The decision to use wood as the structural material was because of the speed and cleanliness of construction as well as sustainable reasons – Slovenia is rich with woods and living in a wooden house is pleasant. The north and south facades have large windows towards beautiful views. They are clad with wood and speak about the structural material of the house. Facades on the east and west are as closed as possible, the material (corrugated fibre-cement sheets) is the same as the roof and it protects from the neighboring houses.

And last but not least, such architecturally and structurally outstanding design requires consistant colaboration with the conductor and the building constructor, from beginning to the end.

Single-family house in Groharjevo / 3biro © Miran Kambič
Single-family house in Groharjevo / 3biro © Miran Kambič
Single-family house in Groharjevo / 3biro © Miran Kambič
Single-family house in Groharjevo / 3biro © Miran Kambič
Single-family house in Groharjevo / 3biro © Miran Kambič
Single-family house in Groharjevo / 3biro © Miran Kambič
Single-family house in Groharjevo / 3biro © Miran Kambič
Single-family house in Groharjevo / 3biro © Miran Kambič
Single-family house in Groharjevo / 3biro Basement Floor Plan
Single-family house in Groharjevo / 3biro Ground Floor Plan
Single-family house in Groharjevo / 3biro First Floor Plan
Single-family house in Groharjevo / 3biro Section 01
Single-family house in Groharjevo / 3biro Section 02

Single-family House in Groharjevo / 3biro originally appeared on ArchDaily, the most visited architecture website on 23 Jul 2014.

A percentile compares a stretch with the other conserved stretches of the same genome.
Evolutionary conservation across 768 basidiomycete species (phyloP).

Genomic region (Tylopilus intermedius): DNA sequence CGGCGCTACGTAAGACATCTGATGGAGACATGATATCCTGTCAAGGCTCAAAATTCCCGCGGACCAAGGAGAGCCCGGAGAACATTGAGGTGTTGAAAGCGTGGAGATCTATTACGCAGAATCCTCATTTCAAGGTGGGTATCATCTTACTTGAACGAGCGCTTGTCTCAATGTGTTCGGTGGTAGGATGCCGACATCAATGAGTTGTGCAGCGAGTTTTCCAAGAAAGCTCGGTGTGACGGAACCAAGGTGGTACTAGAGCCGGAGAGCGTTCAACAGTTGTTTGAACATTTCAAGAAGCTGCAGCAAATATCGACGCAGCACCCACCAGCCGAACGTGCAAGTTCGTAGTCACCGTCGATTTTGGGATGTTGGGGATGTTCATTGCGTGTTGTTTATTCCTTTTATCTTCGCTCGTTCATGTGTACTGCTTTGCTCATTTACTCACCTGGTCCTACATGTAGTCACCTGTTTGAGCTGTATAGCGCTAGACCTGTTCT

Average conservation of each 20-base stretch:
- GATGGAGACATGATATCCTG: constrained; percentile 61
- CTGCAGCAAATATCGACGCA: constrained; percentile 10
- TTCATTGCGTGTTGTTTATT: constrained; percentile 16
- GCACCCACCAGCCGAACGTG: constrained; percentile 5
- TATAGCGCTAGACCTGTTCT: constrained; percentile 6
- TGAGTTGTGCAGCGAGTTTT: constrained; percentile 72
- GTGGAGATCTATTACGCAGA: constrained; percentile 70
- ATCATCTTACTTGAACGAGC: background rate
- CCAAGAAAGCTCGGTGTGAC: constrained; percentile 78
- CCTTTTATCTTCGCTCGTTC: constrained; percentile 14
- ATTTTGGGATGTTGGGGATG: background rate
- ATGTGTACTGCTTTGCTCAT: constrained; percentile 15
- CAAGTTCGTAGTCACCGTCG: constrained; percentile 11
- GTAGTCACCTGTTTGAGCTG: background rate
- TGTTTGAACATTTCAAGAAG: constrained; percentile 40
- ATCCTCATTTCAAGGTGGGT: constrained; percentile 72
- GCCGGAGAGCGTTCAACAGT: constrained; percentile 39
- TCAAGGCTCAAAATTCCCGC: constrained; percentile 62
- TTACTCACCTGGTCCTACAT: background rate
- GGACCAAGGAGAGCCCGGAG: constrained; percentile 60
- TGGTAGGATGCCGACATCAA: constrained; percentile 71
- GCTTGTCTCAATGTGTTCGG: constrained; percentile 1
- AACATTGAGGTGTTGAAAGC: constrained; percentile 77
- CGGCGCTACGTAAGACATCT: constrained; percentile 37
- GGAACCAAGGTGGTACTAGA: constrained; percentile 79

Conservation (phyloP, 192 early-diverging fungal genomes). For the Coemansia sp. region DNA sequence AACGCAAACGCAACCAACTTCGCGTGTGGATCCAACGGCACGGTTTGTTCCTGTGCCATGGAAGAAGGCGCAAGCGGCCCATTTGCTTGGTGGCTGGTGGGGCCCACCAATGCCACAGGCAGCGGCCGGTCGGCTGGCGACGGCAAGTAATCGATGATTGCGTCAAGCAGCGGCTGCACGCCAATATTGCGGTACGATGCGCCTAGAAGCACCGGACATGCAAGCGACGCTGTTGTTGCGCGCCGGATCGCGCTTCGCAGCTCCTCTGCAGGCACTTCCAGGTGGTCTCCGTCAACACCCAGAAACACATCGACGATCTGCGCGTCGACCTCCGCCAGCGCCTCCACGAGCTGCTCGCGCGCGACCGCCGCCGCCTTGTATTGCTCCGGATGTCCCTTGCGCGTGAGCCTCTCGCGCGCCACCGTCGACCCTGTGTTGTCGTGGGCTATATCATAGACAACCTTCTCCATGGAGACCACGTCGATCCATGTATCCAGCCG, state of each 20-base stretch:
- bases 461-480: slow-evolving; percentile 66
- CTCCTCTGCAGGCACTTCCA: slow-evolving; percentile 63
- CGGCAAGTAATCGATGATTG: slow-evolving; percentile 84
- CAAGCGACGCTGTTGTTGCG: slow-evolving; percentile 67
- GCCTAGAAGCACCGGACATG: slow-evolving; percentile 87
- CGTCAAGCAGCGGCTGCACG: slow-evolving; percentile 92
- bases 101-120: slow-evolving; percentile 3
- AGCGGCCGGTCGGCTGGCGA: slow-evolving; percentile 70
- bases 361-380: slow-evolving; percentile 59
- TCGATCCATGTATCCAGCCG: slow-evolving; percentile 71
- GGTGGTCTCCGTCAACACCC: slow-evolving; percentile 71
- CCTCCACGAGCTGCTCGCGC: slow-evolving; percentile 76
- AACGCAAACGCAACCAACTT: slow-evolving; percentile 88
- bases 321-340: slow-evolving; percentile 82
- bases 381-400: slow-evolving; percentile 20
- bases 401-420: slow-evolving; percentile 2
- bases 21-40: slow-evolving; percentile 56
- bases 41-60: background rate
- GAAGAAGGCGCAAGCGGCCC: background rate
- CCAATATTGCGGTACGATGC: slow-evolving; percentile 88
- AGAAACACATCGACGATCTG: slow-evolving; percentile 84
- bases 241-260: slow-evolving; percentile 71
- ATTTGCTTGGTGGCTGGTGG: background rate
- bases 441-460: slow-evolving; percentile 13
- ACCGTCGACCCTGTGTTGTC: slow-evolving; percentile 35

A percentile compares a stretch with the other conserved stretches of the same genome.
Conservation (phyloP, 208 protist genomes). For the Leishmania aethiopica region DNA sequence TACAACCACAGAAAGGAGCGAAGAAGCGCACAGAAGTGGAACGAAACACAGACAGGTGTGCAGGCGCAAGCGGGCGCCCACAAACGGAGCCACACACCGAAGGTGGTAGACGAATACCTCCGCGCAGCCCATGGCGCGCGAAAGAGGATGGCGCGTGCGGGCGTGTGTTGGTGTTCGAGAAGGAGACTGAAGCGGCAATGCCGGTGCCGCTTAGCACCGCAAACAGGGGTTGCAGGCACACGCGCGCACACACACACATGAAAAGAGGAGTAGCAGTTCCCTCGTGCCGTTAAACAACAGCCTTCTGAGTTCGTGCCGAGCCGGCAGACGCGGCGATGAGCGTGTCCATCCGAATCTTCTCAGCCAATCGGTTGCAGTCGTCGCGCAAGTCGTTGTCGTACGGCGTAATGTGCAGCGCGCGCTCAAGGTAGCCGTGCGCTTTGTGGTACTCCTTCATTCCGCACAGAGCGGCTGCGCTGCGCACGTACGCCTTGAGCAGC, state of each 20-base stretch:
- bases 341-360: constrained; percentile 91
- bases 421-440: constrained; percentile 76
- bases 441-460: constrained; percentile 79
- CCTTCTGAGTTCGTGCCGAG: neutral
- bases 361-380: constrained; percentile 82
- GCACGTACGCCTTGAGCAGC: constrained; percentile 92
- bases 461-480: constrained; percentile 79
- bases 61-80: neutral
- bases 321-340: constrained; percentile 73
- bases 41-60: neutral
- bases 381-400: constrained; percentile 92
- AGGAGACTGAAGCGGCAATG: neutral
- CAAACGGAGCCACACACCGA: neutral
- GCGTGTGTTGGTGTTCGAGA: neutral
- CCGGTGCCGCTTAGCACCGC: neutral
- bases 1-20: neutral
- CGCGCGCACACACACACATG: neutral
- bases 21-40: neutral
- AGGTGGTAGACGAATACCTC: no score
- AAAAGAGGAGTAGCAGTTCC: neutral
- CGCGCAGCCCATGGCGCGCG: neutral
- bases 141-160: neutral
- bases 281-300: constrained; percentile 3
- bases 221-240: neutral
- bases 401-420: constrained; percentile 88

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Modern Extension Reshaping a Confusing Home Layout in Winchester, UK

architecture runners house ar design studio Modern Extension Reshaping a Confusing Home Layout in Winchester, UKLocated in the outskirts of Winchester, United Kingdom, Kilham House was once a common looking building with a confusing layout. AR Design Studio came up with the idea for a modern extension that gives the crib (now entitled “The Runners House“) a distinctive look and feel: “A grand, double-height entrance guides you into the building, immediately bringing you into the heart of the home which has now been become the main living space for the family. A large expanse of sliding glazing gives views into the garden, allowing the three children to run wild whilst the parents can relax in the central space and still keep a watchful eye”.

design runners house ar design studio Modern Extension Reshaping a Confusing Home Layout in Winchester, UK The central timber form connects the two wings of the project, while ensuring an interesting access path towards the garden. A large concrete plinth that steps down to the courtyard creates a place to relax and dine outdoors. The interiors are minimalist, yet welcoming, exuding a powerful connection to the outdoors. A central staircase with eye-catching steel wires around it separates the space between the kitchen, dining and living areas. Foscarini’s Gregg pendant lights add up to the to overall feeling of space. [Photography: Martin Gardner]
exterior runners house ar design studio Modern Extension Reshaping a Confusing Home Layout in Winchester, UK runners house ar design studio 1 Modern Extension Reshaping a Confusing Home Layout in Winchester, UK runners house ar design studio 2 Modern Extension Reshaping a Confusing Home Layout in Winchester, UK runners house ar design studio 3 Modern Extension Reshaping a Confusing Home Layout in Winchester, UK runners house ar design studio 4 Modern Extension Reshaping a Confusing Home Layout in Winchester, UK runners house ar design studio 5 Modern Extension Reshaping a Confusing Home Layout in Winchester, UK runners house ar design studio 6 Modern Extension Reshaping a Confusing Home Layout in Winchester, UK runners house ar design studio 7 Modern Extension Reshaping a Confusing Home Layout in Winchester, UK